After a few days of the Nexus 6, I found that I was having some extremely annoying orientation sensor issues that appeared to have their basis in software. For example, various apps would not reorient based on how I held the phone, even though the orientation sensor itself was working correctly. I also noticed that unlike the Samsung Galaxy S3, I could not conduct voice calls and transmit data simultaneously. This is a major issue and is completely unacceptable given the cost of the phone and the fact that I actually utilized that ability with my S3 on a regular basis.
I decided to try a custom ROM, specifically, Liquidsmooth. I used their “DarkUI” build and loaded GAPPS for CM12. After backing up my stock ROM with TeamWin Recovery, I flashed the LS and GAPPS zip files and rebooted. Everything worked pretty much flawlessly, and my orientation sensor issues are gone. I also have a few convenient features that were not present in the stock ROM, and I have not yet experienced any stability issues. Overall, I’m very satisfied with LS 4.0 as of now.
Regarding voice/data simultaneity, the situation is not as rosy. The reason that older phones like the S3 had the capability is that they had separate CDMA and LTE antennas. So while voice was transmitted over the CDMA antenna, data could transfer simultaneously on the LTE antenna. However, modern phones such as the Nexus 6 and iPhone 6 have only a single antenna, and consequently do not support true simultaneous voice and data. The workaround for this is using data for voice calls (voice over LTE, or VoLTE), something that Verizon supports currently on the iPhone 6. This feature is not supported for the Nexus 6 on Verizon as of now, most likely because the Nexus 6 itself is not supported yet. However, it is expected that Verizon will introduce support for this on the Nexus 6 very shortly as their support for the phone itself is imminent.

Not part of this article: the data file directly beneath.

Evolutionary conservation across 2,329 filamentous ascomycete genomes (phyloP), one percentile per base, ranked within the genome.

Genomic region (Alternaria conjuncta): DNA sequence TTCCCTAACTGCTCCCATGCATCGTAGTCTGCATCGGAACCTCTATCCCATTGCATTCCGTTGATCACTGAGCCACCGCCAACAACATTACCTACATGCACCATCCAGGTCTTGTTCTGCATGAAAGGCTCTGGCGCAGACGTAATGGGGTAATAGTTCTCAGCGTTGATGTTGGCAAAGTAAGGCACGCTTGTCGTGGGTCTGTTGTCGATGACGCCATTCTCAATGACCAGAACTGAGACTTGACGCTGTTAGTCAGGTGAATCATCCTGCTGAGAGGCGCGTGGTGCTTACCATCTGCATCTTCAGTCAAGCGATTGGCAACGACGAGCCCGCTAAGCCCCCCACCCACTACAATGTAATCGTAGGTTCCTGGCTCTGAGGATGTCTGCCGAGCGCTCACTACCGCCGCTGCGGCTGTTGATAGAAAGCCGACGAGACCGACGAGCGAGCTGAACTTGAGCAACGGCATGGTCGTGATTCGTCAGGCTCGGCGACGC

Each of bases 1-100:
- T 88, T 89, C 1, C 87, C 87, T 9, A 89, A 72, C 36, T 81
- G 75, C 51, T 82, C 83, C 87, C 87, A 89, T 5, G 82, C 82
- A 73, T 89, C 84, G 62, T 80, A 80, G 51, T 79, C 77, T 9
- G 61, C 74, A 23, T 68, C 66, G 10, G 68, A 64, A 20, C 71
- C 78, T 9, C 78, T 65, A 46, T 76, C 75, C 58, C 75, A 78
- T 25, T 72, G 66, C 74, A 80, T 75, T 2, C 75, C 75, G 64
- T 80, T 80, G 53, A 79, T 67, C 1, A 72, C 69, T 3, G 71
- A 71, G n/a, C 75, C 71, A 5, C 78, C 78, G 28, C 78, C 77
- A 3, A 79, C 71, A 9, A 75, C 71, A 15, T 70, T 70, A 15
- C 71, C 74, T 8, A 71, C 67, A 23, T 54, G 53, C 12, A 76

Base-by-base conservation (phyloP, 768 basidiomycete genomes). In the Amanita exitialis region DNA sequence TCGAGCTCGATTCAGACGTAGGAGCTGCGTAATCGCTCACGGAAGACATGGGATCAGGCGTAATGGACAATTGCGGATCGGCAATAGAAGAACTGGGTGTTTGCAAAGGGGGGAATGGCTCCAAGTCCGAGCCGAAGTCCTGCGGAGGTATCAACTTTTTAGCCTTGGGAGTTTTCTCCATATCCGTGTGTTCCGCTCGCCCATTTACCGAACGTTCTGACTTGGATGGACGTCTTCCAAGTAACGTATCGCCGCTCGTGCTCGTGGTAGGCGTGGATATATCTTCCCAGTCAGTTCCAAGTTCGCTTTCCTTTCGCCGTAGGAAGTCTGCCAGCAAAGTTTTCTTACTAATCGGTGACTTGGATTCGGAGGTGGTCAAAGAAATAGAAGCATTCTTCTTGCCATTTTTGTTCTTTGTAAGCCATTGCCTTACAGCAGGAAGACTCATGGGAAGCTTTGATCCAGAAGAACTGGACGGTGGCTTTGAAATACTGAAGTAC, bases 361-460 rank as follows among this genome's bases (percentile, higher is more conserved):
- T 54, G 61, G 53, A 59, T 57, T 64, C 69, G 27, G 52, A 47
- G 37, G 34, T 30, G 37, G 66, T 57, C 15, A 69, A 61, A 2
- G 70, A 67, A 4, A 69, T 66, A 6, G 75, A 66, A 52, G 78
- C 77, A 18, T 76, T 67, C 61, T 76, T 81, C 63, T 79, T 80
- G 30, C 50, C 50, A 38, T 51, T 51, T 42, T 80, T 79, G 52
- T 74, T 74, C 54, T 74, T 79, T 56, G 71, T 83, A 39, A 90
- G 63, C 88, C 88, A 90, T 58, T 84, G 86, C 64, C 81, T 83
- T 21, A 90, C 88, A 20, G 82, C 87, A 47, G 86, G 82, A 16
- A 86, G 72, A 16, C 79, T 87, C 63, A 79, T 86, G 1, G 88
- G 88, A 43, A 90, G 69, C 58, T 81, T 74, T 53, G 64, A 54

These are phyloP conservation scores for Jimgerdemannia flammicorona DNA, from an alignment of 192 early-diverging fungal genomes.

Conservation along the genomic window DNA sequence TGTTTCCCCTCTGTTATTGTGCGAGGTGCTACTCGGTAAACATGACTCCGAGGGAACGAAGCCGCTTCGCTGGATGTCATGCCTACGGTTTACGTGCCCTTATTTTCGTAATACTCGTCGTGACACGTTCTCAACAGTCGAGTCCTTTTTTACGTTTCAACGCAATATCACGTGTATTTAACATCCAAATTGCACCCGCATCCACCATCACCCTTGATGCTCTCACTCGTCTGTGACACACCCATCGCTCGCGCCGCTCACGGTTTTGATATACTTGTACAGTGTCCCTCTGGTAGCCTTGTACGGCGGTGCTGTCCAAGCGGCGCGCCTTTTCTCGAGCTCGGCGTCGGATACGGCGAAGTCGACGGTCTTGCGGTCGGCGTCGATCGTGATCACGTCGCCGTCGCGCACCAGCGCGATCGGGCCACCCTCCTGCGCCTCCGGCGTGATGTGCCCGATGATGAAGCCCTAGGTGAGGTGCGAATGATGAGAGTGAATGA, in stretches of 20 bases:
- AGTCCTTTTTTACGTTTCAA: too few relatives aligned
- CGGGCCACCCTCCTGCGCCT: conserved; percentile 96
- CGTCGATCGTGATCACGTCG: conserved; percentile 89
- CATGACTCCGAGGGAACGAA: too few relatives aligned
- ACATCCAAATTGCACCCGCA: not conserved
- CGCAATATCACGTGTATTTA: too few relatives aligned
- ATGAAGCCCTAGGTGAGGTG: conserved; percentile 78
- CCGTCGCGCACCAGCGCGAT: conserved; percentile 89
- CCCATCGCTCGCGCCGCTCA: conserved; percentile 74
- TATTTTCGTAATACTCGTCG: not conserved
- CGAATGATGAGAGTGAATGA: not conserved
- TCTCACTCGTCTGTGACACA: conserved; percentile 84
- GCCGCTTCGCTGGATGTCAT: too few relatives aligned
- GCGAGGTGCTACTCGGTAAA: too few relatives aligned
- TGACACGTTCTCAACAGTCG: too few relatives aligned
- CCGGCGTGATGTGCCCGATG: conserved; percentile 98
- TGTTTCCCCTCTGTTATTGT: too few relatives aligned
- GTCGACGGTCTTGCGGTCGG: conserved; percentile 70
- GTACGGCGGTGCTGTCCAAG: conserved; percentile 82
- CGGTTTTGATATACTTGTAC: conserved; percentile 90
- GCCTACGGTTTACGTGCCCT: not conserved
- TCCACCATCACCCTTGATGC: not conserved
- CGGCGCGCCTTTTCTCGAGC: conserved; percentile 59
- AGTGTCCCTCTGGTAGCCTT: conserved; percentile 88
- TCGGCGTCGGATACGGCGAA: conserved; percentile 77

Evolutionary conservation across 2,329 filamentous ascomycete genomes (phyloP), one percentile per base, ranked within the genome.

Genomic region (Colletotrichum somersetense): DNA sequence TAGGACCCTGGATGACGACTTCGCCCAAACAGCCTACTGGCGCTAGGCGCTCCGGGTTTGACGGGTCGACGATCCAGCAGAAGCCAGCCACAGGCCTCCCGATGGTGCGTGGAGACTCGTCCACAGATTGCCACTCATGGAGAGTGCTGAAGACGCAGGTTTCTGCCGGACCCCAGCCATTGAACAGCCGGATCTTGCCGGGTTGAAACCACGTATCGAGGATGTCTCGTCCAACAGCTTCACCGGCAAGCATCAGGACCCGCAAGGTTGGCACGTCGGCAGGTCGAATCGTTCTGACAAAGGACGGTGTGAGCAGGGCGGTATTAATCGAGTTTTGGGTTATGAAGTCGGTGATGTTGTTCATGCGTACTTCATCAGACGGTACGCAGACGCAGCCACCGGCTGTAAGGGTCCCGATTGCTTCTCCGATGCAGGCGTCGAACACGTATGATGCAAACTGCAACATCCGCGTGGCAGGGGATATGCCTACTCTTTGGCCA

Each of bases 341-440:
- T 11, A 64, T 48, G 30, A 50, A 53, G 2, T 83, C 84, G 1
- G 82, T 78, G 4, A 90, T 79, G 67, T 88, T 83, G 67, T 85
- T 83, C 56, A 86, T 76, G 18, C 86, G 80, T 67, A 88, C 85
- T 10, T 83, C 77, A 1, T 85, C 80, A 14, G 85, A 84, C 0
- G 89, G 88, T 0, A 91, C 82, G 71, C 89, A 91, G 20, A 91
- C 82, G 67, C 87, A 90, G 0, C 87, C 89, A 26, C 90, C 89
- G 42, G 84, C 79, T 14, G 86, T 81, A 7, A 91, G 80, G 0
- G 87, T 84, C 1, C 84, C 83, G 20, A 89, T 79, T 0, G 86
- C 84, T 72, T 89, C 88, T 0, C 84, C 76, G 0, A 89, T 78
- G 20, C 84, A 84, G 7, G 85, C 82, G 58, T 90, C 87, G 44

Overall, I am disappointed in the stock ROM (software) that came with the Nexus 6 because it introduced extremely annoying orientation sensor issues that a brand new, $650 device should not have. I am disappointed in the hardware for requiring carrier-level support for basic functionality that I took for granted on my older phone. The bottom line is that the end user should not be expected to jump through hoops and spend hours performing potentially risky procedures with brand new hardware (flashing the recovery partition and wiping out existing software) just to have things work acceptably. I am rather technically inclined and have done these types of procedures on several phones and other devices and the process still makes me cringe. It is well beyond what the average user is going to undertake.
Shame on Google and Motorola for releasing a product that is not ready for prime time right out of the box, and expecting us to pay almost $700 for it.